One day before Virginia’s Super Regional against Maryland, coach Brian O’Connor did something he had never done before — he took a selfie. Two days later, O’Connor piled onto the mound of humanity which had formed over freshman Ernie Clement, whose two-run single punched the Cavaliers’ ticket to Omaha.
“I wanted to remind [the players] that this is fun, and they should enjoy it,” O’Connor said of the selfie.
The season was not always a fun one for the program. Virginia (now 40-22, 15-15 ACC) took a long, strange trip filled with ups and a plethora of downs to the 2015 College World Series. Still, even in an uncommonly difficult season, the end result of postseason success has not changed.
“Last year was a great experience — being able to go there for my first time,” senior Kenny Towns said. “But with what we’ve been through this year it’s even more sweet for me.”
While it seems like an eternity, the Cavaliers began their season exactly four months ago and were soon ranked number one in the nation. Despite the absence of junior Joe McCarthy, who would miss the first half of the season due to back surgery, and a rash of newcomers in the starting lineup, Virginia won its first 10 games.
Then, as if someone flipped a switch, the Cavaliers dropped eight of their next 12. Consistency, or a lack thereof, plagued Virginia throughout the regular season.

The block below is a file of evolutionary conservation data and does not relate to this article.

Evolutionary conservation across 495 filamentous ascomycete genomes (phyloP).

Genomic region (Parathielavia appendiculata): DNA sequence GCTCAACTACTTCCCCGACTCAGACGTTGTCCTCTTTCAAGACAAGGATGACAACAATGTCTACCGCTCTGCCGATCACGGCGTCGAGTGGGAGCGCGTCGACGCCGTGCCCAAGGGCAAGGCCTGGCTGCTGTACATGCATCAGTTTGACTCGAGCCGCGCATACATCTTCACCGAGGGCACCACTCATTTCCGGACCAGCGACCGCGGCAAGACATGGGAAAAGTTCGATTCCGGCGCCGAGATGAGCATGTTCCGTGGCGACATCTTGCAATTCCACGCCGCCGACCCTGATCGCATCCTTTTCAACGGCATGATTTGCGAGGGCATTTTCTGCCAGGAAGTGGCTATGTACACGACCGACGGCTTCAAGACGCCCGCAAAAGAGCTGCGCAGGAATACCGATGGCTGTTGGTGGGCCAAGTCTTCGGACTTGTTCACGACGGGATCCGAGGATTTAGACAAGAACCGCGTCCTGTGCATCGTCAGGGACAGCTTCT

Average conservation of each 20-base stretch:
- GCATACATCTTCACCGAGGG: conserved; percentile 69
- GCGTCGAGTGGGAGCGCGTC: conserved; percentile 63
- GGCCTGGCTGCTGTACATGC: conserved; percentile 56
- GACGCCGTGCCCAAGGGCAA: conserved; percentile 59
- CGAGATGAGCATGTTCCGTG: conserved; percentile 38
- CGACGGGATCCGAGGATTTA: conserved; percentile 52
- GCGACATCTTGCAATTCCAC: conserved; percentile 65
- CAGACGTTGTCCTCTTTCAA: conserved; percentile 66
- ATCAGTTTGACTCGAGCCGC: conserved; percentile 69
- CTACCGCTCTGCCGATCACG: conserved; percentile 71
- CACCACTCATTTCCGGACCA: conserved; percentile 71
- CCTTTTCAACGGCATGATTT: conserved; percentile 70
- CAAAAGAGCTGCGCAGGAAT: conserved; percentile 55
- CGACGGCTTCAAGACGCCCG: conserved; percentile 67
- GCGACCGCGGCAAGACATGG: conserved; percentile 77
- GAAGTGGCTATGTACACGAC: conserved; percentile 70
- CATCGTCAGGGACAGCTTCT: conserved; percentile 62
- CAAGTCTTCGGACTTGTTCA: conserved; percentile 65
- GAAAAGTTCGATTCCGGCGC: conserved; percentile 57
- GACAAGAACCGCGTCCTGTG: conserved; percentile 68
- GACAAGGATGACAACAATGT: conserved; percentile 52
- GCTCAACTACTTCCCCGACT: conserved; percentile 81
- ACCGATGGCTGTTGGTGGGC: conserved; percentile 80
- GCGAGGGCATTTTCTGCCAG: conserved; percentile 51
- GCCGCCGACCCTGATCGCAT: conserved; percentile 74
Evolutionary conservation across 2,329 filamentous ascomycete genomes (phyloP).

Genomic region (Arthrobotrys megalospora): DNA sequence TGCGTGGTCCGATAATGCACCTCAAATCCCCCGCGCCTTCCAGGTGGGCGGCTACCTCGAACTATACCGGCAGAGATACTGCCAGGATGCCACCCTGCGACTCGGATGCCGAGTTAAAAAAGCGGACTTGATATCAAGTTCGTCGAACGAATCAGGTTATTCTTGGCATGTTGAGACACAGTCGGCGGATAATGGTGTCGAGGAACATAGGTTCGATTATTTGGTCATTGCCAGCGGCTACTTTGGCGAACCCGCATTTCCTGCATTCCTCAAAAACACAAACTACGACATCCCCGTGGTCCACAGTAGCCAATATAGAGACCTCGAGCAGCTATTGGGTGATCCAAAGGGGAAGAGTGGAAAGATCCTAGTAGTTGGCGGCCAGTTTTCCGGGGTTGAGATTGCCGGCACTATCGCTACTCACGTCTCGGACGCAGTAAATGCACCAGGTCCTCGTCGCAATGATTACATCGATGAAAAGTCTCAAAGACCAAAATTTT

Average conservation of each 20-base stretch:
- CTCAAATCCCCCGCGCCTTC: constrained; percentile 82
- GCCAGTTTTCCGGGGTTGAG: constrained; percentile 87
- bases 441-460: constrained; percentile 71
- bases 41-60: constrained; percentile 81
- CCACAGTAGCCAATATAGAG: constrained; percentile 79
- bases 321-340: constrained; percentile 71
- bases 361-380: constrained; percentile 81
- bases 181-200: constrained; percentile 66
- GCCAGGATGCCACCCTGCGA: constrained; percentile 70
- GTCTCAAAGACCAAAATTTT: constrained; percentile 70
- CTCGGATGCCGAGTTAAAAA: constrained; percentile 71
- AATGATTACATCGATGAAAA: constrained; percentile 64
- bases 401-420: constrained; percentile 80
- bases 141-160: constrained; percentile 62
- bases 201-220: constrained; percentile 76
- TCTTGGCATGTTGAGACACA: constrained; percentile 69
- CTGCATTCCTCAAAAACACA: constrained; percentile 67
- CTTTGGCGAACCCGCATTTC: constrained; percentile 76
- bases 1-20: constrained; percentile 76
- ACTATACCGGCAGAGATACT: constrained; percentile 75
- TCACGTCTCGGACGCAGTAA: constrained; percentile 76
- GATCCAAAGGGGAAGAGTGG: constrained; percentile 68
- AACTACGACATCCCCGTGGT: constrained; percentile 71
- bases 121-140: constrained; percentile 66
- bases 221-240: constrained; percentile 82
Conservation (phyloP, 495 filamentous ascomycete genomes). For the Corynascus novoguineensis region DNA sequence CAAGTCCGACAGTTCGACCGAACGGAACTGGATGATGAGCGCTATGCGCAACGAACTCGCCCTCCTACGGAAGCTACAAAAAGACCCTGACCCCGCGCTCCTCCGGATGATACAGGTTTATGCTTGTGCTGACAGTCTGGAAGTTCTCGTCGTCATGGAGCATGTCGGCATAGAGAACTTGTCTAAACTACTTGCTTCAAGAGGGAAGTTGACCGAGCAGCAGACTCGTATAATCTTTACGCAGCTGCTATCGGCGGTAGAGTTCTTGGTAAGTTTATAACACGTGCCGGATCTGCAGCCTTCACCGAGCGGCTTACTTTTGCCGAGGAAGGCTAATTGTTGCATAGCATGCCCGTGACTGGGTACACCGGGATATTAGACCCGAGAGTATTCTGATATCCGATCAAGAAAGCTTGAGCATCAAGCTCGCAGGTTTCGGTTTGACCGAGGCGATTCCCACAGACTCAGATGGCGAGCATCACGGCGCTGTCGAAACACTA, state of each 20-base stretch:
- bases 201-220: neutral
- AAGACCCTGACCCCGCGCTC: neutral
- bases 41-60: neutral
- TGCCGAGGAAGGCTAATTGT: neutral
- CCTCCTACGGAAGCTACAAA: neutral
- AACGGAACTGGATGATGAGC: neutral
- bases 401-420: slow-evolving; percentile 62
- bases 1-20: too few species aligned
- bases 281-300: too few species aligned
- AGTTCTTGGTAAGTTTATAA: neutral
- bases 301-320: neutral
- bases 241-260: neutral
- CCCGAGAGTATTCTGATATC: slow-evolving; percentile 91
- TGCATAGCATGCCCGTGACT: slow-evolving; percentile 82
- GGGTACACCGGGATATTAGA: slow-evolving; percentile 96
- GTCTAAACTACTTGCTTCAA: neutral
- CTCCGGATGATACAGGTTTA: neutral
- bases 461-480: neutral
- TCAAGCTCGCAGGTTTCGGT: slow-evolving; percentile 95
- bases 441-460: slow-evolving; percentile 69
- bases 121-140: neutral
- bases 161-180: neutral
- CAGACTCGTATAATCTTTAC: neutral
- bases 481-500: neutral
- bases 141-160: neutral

“There were many days and nights of frustration,” O’Connor said. “You can’t take winning for granted. Wins are hard to come by, and things are going to happen. If you stick by the players and continue to believe in them… it’s amazing what they can accomplish.”
With its collective back against the wall, Virginia played just well enough through the latter half of the conference slate to make it into the ACC Tournament. After a 1-3 finish in the tourney the Cavaliers were selected as the third seed in the Lake Elsinore regional.
They haven’t lost since.
Two wins against USC and a victory against San Diego State sent Virginia back to Charlottesville with a regional title and a looming matchup with the Terrapins (42-24, 14-10 Big Ten).
The Cavaliers would sweep Maryland in two games, but not without the need of late-game heroics — junior Kevin Doherty drove home the go-ahead run in the eighth inning of game one and Virginia entered the bottom of the ninth behind 4-2 in the second game.
The pressure of late-game situations have not gotten to the Cavaliers in this postseason. Partly because their future had been in doubt for large parts of the season.
“Since the NCAA tournament started people weren’t expecting much from us, so it took the pressure off of us,” Towns said. “We played loose baseball and played very well.”
In a strange reversal, No. 14 Virginia enters the 2015 College World Series as an underdog. The Cavaliers are the lowest-ranked of all eight participants and share a pool with No. 2 Florida, No. 9 Miami and No. 11 Arkansas.
The other end of the bracket features top-ranked LSU, No. 4 TCU, No. 7 Vanderbilt and No. 13 Cal State Fullerton.
Virginia enters play bolstered by the return of junior left hander Nathan Kirby. The 40th pick in the 2015 MLB Draft, Kirby has not pitched since April 17, when his outing against the Hurricanes was cut short by a strain in his left latissimus muscle.
While an ace for the previous year and a half, Kirby may come out of the bullpen to begin the College World Series.
“I don’t have any [expectations],” Kirby said. “Whenever my name is called I’ll be out there.”